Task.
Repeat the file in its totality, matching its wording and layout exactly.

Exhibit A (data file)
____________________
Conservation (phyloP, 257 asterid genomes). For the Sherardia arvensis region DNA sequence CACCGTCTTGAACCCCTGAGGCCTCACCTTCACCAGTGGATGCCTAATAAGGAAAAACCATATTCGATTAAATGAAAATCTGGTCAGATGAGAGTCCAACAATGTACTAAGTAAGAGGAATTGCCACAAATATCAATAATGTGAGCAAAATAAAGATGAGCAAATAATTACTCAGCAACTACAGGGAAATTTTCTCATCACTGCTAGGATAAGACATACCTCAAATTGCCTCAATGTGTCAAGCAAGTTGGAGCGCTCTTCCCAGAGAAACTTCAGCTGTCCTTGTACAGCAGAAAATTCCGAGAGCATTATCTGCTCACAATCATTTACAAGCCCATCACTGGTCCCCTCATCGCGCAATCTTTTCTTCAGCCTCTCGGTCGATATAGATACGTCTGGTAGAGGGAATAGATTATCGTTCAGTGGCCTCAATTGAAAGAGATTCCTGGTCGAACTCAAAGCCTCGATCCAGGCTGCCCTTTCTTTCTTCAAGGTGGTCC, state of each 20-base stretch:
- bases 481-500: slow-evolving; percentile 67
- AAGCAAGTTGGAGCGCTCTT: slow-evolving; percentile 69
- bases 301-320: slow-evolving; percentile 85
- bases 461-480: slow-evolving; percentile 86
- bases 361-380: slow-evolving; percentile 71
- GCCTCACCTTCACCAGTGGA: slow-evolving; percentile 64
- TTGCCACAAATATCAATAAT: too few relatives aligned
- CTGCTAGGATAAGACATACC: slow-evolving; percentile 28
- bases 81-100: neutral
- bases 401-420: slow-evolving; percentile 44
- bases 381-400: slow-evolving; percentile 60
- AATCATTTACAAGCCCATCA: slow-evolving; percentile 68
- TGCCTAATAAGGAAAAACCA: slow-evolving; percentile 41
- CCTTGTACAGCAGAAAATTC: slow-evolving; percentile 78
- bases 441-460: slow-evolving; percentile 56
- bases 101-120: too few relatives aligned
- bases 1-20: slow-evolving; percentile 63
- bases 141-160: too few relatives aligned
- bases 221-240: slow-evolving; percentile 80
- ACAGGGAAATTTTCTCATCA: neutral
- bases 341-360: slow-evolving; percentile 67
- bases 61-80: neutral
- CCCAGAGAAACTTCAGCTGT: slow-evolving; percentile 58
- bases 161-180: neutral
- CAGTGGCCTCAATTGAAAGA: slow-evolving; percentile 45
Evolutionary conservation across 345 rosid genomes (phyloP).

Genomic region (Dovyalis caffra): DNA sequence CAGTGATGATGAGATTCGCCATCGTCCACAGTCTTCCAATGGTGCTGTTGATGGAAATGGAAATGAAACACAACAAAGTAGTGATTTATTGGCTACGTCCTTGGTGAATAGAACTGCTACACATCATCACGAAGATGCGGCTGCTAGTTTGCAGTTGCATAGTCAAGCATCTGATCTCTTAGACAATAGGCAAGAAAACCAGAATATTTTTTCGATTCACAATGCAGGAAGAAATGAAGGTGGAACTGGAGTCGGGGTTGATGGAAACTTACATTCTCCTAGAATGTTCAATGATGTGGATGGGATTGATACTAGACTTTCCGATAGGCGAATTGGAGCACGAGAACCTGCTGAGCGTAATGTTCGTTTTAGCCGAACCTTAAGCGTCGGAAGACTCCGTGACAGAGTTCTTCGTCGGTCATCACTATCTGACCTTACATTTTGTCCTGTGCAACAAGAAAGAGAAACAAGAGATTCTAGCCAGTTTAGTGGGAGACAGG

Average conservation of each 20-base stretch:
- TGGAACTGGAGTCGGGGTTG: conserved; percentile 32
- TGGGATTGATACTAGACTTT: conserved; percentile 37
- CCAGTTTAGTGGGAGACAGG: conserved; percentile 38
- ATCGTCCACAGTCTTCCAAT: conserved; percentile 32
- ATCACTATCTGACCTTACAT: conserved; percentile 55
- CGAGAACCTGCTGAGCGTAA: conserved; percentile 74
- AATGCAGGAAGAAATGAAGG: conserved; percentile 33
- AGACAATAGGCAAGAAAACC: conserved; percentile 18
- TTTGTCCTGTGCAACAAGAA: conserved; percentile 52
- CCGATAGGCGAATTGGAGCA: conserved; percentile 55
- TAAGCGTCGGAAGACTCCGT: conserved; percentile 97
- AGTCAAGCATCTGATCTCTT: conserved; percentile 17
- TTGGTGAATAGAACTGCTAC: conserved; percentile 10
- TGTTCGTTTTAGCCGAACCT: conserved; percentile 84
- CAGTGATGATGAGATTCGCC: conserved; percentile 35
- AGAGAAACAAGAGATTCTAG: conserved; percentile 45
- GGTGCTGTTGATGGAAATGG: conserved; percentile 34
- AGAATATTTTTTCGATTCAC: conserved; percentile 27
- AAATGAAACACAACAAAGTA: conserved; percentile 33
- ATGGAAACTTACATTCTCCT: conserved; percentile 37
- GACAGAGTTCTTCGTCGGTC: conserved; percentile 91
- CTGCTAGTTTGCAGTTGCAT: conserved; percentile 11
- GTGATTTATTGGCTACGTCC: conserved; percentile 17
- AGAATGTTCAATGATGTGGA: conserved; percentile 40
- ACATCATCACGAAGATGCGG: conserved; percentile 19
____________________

Conservation (phyloP, 257 asterid genomes). For the Sherardia arvensis region DNA sequence CACCGTCTTGAACCCCTGAGGCCTCACCTTCACCAGTGGATGCCTAATAAGGAAAAACCATATTCGATTAAATGAAAATCTGGTCAGATGAGAGTCCAACAATGTACTAAGTAAGAGGAATTGCCACAAATATCAATAATGTGAGCAAAATAAAGATGAGCAAATAATTACTCAGCAACTACAGGGAAATTTTCTCATCACTGCTAGGATAAGACATACCTCAAATTGCCTCAATGTGTCAAGCAAGTTGGAGCGCTCTTCCCAGAGAAACTTCAGCTGTCCTTGTACAGCAGAAAATTCCGAGAGCATTATCTGCTCACAATCATTTACAAGCCCATCACTGGTCCCCTCATCGCGCAATCTTTTCTTCAGCCTCTCGGTCGATATAGATACGTCTGGTAGAGGGAATAGATTATCGTTCAGTGGCCTCAATTGAAAGAGATTCCTGGTCGAACTCAAAGCCTCGATCCAGGCTGCCCTTTCTTTCTTCAAGGTGGTCC, state of each 20-base stretch:
- bases 481-500: slow-evolving; percentile 67
- AAGCAAGTTGGAGCGCTCTT: slow-evolving; percentile 69
- bases 301-320: slow-evolving; percentile 85
- bases 461-480: slow-evolving; percentile 86
- bases 361-380: slow-evolving; percentile 71
- GCCTCACCTTCACCAGTGGA: slow-evolving; percentile 64
- TTGCCACAAATATCAATAAT: too few relatives aligned
- CTGCTAGGATAAGACATACC: slow-evolving; percentile 28
- bases 81-100: neutral
- bases 401-420: slow-evolving; percentile 44
- bases 381-400: slow-evolving; percentile 60
- AATCATTTACAAGCCCATCA: slow-evolving; percentile 68
- TGCCTAATAAGGAAAAACCA: slow-evolving; percentile 41
- CCTTGTACAGCAGAAAATTC: slow-evolving; percentile 78
- bases 441-460: slow-evolving; percentile 56
- bases 101-120: too few relatives aligned
- bases 1-20: slow-evolving; percentile 63
- bases 141-160: too few relatives aligned
- bases 221-240: slow-evolving; percentile 80
- ACAGGGAAATTTTCTCATCA: neutral
- bases 341-360: slow-evolving; percentile 67
- bases 61-80: neutral
- CCCAGAGAAACTTCAGCTGT: slow-evolving; percentile 58
- bases 161-180: neutral
- CAGTGGCCTCAATTGAAAGA: slow-evolving; percentile 45
Evolutionary conservation across 345 rosid genomes (phyloP).

Genomic region (Dovyalis caffra): DNA sequence CAGTGATGATGAGATTCGCCATCGTCCACAGTCTTCCAATGGTGCTGTTGATGGAAATGGAAATGAAACACAACAAAGTAGTGATTTATTGGCTACGTCCTTGGTGAATAGAACTGCTACACATCATCACGAAGATGCGGCTGCTAGTTTGCAGTTGCATAGTCAAGCATCTGATCTCTTAGACAATAGGCAAGAAAACCAGAATATTTTTTCGATTCACAATGCAGGAAGAAATGAAGGTGGAACTGGAGTCGGGGTTGATGGAAACTTACATTCTCCTAGAATGTTCAATGATGTGGATGGGATTGATACTAGACTTTCCGATAGGCGAATTGGAGCACGAGAACCTGCTGAGCGTAATGTTCGTTTTAGCCGAACCTTAAGCGTCGGAAGACTCCGTGACAGAGTTCTTCGTCGGTCATCACTATCTGACCTTACATTTTGTCCTGTGCAACAAGAAAGAGAAACAAGAGATTCTAGCCAGTTTAGTGGGAGACAGG

Average conservation of each 20-base stretch:
- TGGAACTGGAGTCGGGGTTG: conserved; percentile 32
- TGGGATTGATACTAGACTTT: conserved; percentile 37
- CCAGTTTAGTGGGAGACAGG: conserved; percentile 38
- ATCGTCCACAGTCTTCCAAT: conserved; percentile 32
- ATCACTATCTGACCTTACAT: conserved; percentile 55
- CGAGAACCTGCTGAGCGTAA: conserved; percentile 74
- AATGCAGGAAGAAATGAAGG: conserved; percentile 33
- AGACAATAGGCAAGAAAACC: conserved; percentile 18
- TTTGTCCTGTGCAACAAGAA: conserved; percentile 52
- CCGATAGGCGAATTGGAGCA: conserved; percentile 55
- TAAGCGTCGGAAGACTCCGT: conserved; percentile 97
- AGTCAAGCATCTGATCTCTT: conserved; percentile 17
- TTGGTGAATAGAACTGCTAC: conserved; percentile 10
- TGTTCGTTTTAGCCGAACCT: conserved; percentile 84
- CAGTGATGATGAGATTCGCC: conserved; percentile 35
- AGAGAAACAAGAGATTCTAG: conserved; percentile 45
- GGTGCTGTTGATGGAAATGG: conserved; percentile 34
- AGAATATTTTTTCGATTCAC: conserved; percentile 27
- AAATGAAACACAACAAAGTA: conserved; percentile 33
- ATGGAAACTTACATTCTCCT: conserved; percentile 37
- GACAGAGTTCTTCGTCGGTC: conserved; percentile 91
- CTGCTAGTTTGCAGTTGCAT: conserved; percentile 11
- GTGATTTATTGGCTACGTCC: conserved; percentile 17
- AGAATGTTCAATGATGTGGA: conserved; percentile 40
- ACATCATCACGAAGATGCGG: conserved; percentile 19